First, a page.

A new technique to build complex custom-designed DNA scaffolds

May 7, 2015

DNA acts as a scaffold for complex nanotube assembly (credit: Graham D. Hamblin et al./Nature Communications)

McGill University researchers have devised a new technique to produce long, custom-designed DNA strands to build nanoscale structures to deliver drugs to targets within the body or take electronic miniaturization to a new level.

Researchers have been assembling and experimenting with DNA structures or “DNA origami” for years, as KurzweilAI has reported. But as these applications continue to develop, they require increasingly large and complex strands of DNA. It can take hundreds of these short strands to assemble nanotubes for applications such as smart drug-delivery systems.

That poses a problem: automated systems used for making synthetic DNA can’t produce strands containing more than about 100 bases (the chemicals that link up to form the DNA strands).

Now in new research published May 5 in Nature Communications,  McGill University chemistry professor Hanadi Sleiman and associates report a new technique to create much longer strands of DNA, including custom-designed sequence patterns. This approach also produces large amounts of these longer strands in just a few hours, making the process potentially more economical and commercially viable than existing techniques.

The new method involves piecing together small strands one after the other, so that they attach into a longer DNA strand with the help of an enzyme known as ligase.  A second enzyme, polymerase, is then used to generate many copies of the long DNA strand, yielding larger volumes of the material. The polymerase process has the added advantage of correcting any errors that may have been introduced into the sequence, amplifying only the correctly sequenced, full-length product.

Designer DNA materials

The team used these strands as a scaffold to make DNA nanotubes, demonstrating that the technique allows the length and functions of the tubes to be precisely programmed. “In the end, what we get is a long, synthetic DNA strand with exactly the sequence of bases that we want, and with exactly as many repeat units as we want,” explains Sleiman.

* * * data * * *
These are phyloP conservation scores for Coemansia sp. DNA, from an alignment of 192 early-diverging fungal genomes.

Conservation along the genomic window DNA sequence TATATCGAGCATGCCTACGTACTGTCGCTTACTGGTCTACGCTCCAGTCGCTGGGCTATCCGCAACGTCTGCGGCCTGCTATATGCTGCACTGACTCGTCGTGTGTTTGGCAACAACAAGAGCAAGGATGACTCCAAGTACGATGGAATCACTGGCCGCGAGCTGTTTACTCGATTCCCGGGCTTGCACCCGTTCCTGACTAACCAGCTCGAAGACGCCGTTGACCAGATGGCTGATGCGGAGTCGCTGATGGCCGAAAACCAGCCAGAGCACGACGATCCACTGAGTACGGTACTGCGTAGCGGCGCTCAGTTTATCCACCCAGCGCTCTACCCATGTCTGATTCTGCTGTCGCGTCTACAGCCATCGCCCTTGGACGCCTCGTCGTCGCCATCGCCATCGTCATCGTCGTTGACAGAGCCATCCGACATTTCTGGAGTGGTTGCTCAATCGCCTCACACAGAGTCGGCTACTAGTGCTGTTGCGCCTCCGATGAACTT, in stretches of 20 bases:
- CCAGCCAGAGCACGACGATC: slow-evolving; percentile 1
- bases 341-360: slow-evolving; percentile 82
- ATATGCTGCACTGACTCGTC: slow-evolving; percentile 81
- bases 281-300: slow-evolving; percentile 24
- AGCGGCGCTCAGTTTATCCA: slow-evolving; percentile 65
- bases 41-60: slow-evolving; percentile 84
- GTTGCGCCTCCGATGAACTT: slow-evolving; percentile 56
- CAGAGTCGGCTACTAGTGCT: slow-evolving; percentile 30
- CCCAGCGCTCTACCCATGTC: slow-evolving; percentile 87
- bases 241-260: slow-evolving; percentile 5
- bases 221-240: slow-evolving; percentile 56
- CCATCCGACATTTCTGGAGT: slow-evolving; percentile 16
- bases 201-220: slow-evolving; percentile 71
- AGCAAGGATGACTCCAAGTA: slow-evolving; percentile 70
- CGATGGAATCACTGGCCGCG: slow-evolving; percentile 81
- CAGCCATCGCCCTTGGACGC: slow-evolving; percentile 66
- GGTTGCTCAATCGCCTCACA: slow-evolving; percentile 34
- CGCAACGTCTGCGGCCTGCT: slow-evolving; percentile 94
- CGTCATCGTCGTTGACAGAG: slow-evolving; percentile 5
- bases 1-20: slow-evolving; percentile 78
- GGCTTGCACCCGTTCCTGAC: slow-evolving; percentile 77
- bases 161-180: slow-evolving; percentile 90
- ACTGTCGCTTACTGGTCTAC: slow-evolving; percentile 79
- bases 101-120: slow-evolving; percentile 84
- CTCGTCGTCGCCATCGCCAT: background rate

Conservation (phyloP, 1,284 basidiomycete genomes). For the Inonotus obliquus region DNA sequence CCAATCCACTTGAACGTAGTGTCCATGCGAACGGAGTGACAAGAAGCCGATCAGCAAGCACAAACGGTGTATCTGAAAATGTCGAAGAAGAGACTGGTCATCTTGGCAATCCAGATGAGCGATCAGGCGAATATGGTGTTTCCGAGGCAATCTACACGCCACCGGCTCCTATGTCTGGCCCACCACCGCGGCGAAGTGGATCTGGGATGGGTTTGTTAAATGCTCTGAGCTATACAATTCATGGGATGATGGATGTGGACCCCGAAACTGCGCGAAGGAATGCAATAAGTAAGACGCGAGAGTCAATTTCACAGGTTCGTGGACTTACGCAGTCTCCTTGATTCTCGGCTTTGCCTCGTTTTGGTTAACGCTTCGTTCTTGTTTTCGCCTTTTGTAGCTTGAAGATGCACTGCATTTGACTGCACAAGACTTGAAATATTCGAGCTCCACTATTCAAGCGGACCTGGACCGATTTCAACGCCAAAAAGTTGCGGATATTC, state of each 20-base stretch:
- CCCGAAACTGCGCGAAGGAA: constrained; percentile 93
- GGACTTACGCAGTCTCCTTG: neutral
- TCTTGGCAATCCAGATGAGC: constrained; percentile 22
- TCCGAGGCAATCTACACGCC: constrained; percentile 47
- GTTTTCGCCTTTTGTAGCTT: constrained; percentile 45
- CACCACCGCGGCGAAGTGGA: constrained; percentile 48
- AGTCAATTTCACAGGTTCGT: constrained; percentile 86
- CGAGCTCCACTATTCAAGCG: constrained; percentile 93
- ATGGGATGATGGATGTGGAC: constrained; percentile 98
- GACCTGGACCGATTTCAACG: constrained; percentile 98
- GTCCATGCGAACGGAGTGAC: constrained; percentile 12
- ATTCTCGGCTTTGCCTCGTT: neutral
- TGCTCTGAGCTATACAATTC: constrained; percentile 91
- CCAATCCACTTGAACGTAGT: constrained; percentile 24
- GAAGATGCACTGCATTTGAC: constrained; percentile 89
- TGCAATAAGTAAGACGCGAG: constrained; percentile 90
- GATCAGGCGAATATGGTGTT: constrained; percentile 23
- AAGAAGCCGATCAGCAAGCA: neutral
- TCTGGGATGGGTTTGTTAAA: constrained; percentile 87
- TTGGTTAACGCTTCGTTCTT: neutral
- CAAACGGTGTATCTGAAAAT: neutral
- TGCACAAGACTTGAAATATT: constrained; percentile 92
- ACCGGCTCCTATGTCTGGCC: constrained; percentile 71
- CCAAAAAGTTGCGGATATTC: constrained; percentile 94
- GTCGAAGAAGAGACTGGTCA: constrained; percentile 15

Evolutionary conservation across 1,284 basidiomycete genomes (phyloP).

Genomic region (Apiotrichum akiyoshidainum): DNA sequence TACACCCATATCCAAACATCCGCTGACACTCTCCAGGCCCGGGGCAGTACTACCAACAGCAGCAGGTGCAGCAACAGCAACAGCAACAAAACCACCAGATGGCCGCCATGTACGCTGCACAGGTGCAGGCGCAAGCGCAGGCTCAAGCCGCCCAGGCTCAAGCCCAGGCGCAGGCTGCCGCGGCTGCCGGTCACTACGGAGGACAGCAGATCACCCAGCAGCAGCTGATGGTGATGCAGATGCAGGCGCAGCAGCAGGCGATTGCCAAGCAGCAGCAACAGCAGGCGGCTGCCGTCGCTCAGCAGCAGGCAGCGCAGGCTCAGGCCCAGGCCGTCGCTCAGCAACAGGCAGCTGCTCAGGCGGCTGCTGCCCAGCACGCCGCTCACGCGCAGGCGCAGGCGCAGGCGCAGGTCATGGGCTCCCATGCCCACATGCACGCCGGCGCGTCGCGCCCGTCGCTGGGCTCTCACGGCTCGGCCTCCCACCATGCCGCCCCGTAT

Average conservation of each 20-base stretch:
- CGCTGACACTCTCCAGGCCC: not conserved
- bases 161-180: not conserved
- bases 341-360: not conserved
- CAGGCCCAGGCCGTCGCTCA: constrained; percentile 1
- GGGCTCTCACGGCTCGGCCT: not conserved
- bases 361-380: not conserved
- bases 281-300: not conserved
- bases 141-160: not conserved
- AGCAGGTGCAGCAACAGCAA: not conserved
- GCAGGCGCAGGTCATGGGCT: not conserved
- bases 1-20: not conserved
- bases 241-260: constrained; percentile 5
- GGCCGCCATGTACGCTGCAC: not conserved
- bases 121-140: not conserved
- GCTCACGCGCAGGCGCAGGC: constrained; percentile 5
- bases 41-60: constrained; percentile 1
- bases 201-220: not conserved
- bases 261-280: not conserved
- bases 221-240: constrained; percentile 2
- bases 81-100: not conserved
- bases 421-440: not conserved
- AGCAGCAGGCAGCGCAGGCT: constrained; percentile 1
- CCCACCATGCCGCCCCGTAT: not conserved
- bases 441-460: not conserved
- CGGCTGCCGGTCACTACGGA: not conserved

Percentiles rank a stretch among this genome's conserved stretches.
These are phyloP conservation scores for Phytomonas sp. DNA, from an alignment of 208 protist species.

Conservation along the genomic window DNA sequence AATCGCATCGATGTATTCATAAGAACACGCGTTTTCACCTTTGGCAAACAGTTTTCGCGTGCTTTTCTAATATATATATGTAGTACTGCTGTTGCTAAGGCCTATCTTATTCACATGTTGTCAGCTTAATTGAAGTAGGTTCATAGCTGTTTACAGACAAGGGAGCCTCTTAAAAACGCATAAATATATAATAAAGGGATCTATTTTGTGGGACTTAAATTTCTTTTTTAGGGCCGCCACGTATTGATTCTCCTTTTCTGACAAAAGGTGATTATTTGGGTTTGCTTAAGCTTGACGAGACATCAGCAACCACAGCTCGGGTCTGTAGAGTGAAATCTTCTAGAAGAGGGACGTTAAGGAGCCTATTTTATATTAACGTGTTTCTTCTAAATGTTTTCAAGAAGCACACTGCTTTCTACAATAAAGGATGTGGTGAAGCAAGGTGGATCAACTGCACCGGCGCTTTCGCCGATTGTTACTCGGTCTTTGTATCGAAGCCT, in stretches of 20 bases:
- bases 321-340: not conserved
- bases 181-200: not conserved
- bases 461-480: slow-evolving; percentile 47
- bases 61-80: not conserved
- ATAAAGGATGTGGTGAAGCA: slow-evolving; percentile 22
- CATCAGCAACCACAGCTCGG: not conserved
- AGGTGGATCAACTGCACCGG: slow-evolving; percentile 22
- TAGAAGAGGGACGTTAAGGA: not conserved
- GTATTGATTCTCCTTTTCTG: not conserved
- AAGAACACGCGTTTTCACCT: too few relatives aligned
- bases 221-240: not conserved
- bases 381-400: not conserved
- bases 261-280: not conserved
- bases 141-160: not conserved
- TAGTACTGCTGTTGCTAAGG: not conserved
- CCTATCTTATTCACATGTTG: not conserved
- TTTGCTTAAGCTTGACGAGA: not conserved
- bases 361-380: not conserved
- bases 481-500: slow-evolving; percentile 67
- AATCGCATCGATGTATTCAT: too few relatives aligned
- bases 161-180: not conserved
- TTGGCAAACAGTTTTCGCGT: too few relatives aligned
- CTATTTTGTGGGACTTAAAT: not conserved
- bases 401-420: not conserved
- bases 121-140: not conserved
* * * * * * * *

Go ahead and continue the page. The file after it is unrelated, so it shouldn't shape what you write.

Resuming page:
“This work opens the door toward a new design strategy in DNA nanotechnology,” she says. “This could provide access to designer DNA materials that are economical and can compete with cheaper but less versatile technologies. In the future, uses could range from customized gene and protein synthesis, to applications in nanoelectronics, nano-optics, and medicine, including diagnosis and therapy.”

Funding for the research was provided by the Natural Sciences and Engineering Research Council of Canada, the Fonds de recherché du Québec-Nature et technologies, the Canada Foundation for Innovation, the Canadian Institutes of Health Research, and the Centre for Self-Assembled Chemical Structures.

McGill University | A better way to build DNA scaffolds

Abstract of Sequential growth of long DNA strands with user-defined patterns for nanostructures and scaffolds

DNA strands of well-defined sequence are valuable in synthetic biology and nanostructure assembly. Drawing inspiration from solid-phase synthesis, here we describe a DNA assembly method that uses time, or order of addition, as a parameter to define structural complexity. DNA building blocks are sequentially added with in-situ ligation, then enzymatic enrichment and isolation. This yields a monodisperse, single-stranded long product (for example, 1,000 bases) with user-defined length and sequence pattern. The building blocks can be repeated with different order of addition, giving different DNA patterns. We organize DNA nanostructures and quantum dots using these backbones. Generally, only a small portion of a DNA structure needs to be addressable, while the rest is purely structural. Scaffolds with specifically placed unique sites in a repeating motif greatly minimize the number of components used, while maintaining addressability. This combination of symmetry and site-specific asymmetry within a DNA strand is easily accomplished with our method.